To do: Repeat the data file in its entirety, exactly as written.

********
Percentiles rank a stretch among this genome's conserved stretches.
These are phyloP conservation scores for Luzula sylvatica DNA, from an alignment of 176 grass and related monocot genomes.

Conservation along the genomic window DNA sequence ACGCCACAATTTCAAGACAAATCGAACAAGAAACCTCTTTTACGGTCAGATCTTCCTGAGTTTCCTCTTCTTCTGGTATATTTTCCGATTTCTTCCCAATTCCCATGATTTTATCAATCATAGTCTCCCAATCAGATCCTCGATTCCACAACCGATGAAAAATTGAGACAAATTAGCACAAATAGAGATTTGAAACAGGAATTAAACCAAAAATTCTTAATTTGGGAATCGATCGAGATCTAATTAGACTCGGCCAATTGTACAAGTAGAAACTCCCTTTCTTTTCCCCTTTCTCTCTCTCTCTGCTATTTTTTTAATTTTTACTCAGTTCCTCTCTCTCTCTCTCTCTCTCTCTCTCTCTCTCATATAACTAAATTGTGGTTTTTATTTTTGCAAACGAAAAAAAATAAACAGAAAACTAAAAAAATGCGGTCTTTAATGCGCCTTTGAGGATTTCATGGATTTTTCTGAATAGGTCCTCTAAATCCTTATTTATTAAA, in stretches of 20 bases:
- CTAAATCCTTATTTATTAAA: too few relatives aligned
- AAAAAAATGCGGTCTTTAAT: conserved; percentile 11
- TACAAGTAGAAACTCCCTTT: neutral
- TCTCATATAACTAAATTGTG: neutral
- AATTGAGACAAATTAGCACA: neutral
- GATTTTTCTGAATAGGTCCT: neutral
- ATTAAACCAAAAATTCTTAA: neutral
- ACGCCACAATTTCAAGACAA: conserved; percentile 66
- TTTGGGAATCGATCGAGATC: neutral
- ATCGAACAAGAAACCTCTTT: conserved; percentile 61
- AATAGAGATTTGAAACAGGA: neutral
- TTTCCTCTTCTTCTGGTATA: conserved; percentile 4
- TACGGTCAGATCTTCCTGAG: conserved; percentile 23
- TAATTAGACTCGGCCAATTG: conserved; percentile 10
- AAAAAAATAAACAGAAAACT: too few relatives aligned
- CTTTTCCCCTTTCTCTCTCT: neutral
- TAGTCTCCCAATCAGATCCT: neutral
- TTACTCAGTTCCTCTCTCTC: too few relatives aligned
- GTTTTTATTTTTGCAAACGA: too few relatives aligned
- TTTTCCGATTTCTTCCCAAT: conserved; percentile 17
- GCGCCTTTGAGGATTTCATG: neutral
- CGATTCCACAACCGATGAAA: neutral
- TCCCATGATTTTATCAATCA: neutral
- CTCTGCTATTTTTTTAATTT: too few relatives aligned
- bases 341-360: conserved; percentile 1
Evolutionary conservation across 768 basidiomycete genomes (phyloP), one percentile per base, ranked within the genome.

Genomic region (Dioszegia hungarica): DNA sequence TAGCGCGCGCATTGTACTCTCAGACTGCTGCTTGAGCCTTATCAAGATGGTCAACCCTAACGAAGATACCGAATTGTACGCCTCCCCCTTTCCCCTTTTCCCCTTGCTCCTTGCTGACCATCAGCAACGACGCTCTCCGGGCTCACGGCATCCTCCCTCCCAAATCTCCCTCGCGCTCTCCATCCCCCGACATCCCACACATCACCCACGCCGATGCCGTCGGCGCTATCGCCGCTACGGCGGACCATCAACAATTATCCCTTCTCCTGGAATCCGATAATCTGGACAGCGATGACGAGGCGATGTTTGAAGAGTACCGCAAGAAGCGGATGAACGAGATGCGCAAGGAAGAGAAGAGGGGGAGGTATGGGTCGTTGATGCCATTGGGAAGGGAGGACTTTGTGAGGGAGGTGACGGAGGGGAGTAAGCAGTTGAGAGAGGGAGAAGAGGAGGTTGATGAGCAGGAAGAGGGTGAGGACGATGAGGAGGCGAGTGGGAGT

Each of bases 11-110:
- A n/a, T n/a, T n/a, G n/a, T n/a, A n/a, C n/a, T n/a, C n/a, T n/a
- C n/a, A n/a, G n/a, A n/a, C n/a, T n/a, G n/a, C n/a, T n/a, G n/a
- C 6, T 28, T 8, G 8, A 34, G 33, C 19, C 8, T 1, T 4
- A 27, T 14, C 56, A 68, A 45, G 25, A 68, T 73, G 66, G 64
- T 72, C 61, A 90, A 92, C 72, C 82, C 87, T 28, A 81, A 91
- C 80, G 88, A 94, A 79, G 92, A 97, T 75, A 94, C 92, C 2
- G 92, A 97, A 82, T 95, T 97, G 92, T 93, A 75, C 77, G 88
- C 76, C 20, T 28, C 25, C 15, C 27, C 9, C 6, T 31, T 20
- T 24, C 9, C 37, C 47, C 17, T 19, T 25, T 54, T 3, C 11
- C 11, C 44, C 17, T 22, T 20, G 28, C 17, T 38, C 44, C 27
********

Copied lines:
Percentiles rank a stretch among this genome's conserved stretches.
These are phyloP conservation scores for Luzula sylvatica DNA, from an alignment of 176 grass and related monocot genomes.

Conservation along the genomic window DNA sequence ACGCCACAATTTCAAGACAAATCGAACAAGAAACCTCTTTTACGGTCAGATCTTCCTGAGTTTCCTCTTCTTCTGGTATATTTTCCGATTTCTTCCCAATTCCCATGATTTTATCAATCATAGTCTCCCAATCAGATCCTCGATTCCACAACCGATGAAAAATTGAGACAAATTAGCACAAATAGAGATTTGAAACAGGAATTAAACCAAAAATTCTTAATTTGGGAATCGATCGAGATCTAATTAGACTCGGCCAATTGTACAAGTAGAAACTCCCTTTCTTTTCCCCTTTCTCTCTCTCTCTGCTATTTTTTTAATTTTTACTCAGTTCCTCTCTCTCTCTCTCTCTCTCTCTCTCTCTCTCATATAACTAAATTGTGGTTTTTATTTTTGCAAACGAAAAAAAATAAACAGAAAACTAAAAAAATGCGGTCTTTAATGCGCCTTTGAGGATTTCATGGATTTTTCTGAATAGGTCCTCTAAATCCTTATTTATTAAA, in stretches of 20 bases:
- CTAAATCCTTATTTATTAAA: too few relatives aligned
- AAAAAAATGCGGTCTTTAAT: conserved; percentile 11
- TACAAGTAGAAACTCCCTTT: neutral
- TCTCATATAACTAAATTGTG: neutral
- AATTGAGACAAATTAGCACA: neutral
- GATTTTTCTGAATAGGTCCT: neutral
- ATTAAACCAAAAATTCTTAA: neutral
- ACGCCACAATTTCAAGACAA: conserved; percentile 66
- TTTGGGAATCGATCGAGATC: neutral
- ATCGAACAAGAAACCTCTTT: conserved; percentile 61
- AATAGAGATTTGAAACAGGA: neutral
- TTTCCTCTTCTTCTGGTATA: conserved; percentile 4
- TACGGTCAGATCTTCCTGAG: conserved; percentile 23
- TAATTAGACTCGGCCAATTG: conserved; percentile 10
- AAAAAAATAAACAGAAAACT: too few relatives aligned
- CTTTTCCCCTTTCTCTCTCT: neutral
- TAGTCTCCCAATCAGATCCT: neutral
- TTACTCAGTTCCTCTCTCTC: too few relatives aligned
- GTTTTTATTTTTGCAAACGA: too few relatives aligned
- TTTTCCGATTTCTTCCCAAT: conserved; percentile 17
- GCGCCTTTGAGGATTTCATG: neutral
- CGATTCCACAACCGATGAAA: neutral
- TCCCATGATTTTATCAATCA: neutral
- CTCTGCTATTTTTTTAATTT: too few relatives aligned
- bases 341-360: conserved; percentile 1
Evolutionary conservation across 768 basidiomycete genomes (phyloP), one percentile per base, ranked within the genome.

Genomic region (Dioszegia hungarica): DNA sequence TAGCGCGCGCATTGTACTCTCAGACTGCTGCTTGAGCCTTATCAAGATGGTCAACCCTAACGAAGATACCGAATTGTACGCCTCCCCCTTTCCCCTTTTCCCCTTGCTCCTTGCTGACCATCAGCAACGACGCTCTCCGGGCTCACGGCATCCTCCCTCCCAAATCTCCCTCGCGCTCTCCATCCCCCGACATCCCACACATCACCCACGCCGATGCCGTCGGCGCTATCGCCGCTACGGCGGACCATCAACAATTATCCCTTCTCCTGGAATCCGATAATCTGGACAGCGATGACGAGGCGATGTTTGAAGAGTACCGCAAGAAGCGGATGAACGAGATGCGCAAGGAAGAGAAGAGGGGGAGGTATGGGTCGTTGATGCCATTGGGAAGGGAGGACTTTGTGAGGGAGGTGACGGAGGGGAGTAAGCAGTTGAGAGAGGGAGAAGAGGAGGTTGATGAGCAGGAAGAGGGTGAGGACGATGAGGAGGCGAGTGGGAGT

Each of bases 11-110:
- A n/a, T n/a, T n/a, G n/a, T n/a, A n/a, C n/a, T n/a, C n/a, T n/a
- C n/a, A n/a, G n/a, A n/a, C n/a, T n/a, G n/a, C n/a, T n/a, G n/a
- C 6, T 28, T 8, G 8, A 34, G 33, C 19, C 8, T 1, T 4
- A 27, T 14, C 56, A 68, A 45, G 25, A 68, T 73, G 66, G 64
- T 72, C 61, A 90, A 92, C 72, C 82, C 87, T 28, A 81, A 91
- C 80, G 88, A 94, A 79, G 92, A 97, T 75, A 94, C 92, C 2
- G 92, A 97, A 82, T 95, T 97, G 92, T 93, A 75, C 77, G 88
- C 76, C 20, T 28, C 25, C 15, C 27, C 9, C 6, T 31, T 20
- T 24, C 9, C 37, C 47, C 17, T 19, T 25, T 54, T 3, C 11
- C 11, C 44, C 17, T 22, T 20, G 28, C 17, T 38, C 44, C 27